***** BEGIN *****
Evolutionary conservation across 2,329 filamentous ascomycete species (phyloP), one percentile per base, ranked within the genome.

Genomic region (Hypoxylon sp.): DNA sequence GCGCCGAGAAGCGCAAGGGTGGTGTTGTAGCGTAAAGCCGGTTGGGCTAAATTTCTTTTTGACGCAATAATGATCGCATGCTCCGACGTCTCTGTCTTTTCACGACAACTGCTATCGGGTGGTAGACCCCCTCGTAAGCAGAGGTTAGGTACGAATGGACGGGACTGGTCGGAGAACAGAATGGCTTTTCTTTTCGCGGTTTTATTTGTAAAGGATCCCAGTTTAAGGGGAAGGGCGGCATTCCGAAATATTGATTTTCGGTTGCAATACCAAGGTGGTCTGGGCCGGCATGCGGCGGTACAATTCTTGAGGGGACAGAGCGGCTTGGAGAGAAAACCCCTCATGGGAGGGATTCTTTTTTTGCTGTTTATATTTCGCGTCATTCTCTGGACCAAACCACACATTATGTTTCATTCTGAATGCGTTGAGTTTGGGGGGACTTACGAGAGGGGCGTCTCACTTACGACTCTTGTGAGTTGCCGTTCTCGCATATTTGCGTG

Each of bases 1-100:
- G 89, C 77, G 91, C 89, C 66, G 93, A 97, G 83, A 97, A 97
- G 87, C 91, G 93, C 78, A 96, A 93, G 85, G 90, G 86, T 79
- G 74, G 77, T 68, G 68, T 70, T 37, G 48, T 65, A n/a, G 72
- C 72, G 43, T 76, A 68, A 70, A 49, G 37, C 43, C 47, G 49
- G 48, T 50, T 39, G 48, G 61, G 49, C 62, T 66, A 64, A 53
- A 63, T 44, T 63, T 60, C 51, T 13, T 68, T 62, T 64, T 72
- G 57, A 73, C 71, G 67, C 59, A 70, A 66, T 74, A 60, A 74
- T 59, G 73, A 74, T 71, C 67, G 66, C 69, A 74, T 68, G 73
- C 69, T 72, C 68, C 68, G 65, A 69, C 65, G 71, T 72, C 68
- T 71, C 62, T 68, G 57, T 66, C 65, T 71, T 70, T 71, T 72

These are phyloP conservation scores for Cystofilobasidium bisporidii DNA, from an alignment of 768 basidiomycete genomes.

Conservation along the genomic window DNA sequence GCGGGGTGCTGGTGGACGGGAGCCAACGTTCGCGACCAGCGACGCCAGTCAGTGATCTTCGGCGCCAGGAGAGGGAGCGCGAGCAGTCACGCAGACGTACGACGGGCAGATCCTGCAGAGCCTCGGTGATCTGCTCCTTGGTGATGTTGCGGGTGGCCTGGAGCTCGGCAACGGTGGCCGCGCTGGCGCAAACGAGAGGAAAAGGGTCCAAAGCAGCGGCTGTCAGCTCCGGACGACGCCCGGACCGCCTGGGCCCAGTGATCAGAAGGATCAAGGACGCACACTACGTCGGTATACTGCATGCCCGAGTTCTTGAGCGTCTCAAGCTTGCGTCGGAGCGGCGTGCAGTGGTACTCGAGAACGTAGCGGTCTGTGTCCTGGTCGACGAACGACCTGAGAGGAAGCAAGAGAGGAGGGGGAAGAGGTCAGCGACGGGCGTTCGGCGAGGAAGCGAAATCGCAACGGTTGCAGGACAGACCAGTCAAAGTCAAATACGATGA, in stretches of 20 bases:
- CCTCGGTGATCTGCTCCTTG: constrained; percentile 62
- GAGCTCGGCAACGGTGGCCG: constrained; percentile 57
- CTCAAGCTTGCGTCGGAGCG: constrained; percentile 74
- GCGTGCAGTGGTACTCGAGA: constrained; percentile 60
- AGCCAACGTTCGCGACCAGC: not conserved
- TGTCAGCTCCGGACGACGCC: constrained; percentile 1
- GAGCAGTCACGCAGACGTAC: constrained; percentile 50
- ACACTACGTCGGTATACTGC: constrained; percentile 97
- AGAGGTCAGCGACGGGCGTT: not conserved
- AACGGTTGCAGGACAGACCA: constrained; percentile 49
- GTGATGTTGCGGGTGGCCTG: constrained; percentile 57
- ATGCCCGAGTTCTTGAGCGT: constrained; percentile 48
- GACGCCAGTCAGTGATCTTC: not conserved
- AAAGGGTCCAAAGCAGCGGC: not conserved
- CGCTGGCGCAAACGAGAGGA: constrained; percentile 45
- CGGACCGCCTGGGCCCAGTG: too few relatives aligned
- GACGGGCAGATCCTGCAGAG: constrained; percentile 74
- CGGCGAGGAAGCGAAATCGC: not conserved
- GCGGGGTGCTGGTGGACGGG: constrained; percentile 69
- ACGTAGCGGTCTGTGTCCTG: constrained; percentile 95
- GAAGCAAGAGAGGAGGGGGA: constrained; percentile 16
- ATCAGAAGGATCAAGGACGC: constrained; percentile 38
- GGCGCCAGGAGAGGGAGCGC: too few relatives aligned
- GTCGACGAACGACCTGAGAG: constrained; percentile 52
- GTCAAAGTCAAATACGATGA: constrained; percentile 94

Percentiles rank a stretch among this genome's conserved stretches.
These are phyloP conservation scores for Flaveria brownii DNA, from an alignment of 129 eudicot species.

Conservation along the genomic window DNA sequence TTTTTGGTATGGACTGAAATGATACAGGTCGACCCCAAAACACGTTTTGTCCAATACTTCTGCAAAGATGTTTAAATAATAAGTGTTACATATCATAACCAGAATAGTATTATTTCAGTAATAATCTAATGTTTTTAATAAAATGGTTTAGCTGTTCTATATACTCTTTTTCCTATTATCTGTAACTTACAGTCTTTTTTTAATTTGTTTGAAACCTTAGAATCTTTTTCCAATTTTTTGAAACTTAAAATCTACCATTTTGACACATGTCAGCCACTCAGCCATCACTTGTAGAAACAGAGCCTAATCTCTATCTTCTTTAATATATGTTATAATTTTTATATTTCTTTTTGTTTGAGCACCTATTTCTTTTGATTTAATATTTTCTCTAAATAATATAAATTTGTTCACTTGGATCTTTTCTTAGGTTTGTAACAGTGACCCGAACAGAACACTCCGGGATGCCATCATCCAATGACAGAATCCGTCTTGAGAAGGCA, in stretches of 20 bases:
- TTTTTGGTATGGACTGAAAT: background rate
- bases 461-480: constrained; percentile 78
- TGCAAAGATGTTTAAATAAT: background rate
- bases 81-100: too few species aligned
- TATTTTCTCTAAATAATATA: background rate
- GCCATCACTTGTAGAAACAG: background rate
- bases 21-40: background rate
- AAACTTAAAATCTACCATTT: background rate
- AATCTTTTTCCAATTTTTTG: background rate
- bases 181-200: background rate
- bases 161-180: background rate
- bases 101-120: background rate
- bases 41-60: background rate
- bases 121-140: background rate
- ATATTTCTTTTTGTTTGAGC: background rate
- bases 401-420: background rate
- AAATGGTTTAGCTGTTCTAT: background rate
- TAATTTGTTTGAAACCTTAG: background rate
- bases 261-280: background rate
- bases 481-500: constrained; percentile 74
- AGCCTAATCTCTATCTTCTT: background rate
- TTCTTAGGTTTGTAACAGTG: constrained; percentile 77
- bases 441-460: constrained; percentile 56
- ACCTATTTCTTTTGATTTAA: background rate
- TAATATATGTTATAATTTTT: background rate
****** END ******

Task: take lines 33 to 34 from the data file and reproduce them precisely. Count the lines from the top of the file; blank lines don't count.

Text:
- CGGCGAGGAAGCGAAATCGC: not conserved
- GCGGGGTGCTGGTGGACGGG: constrained; percentile 69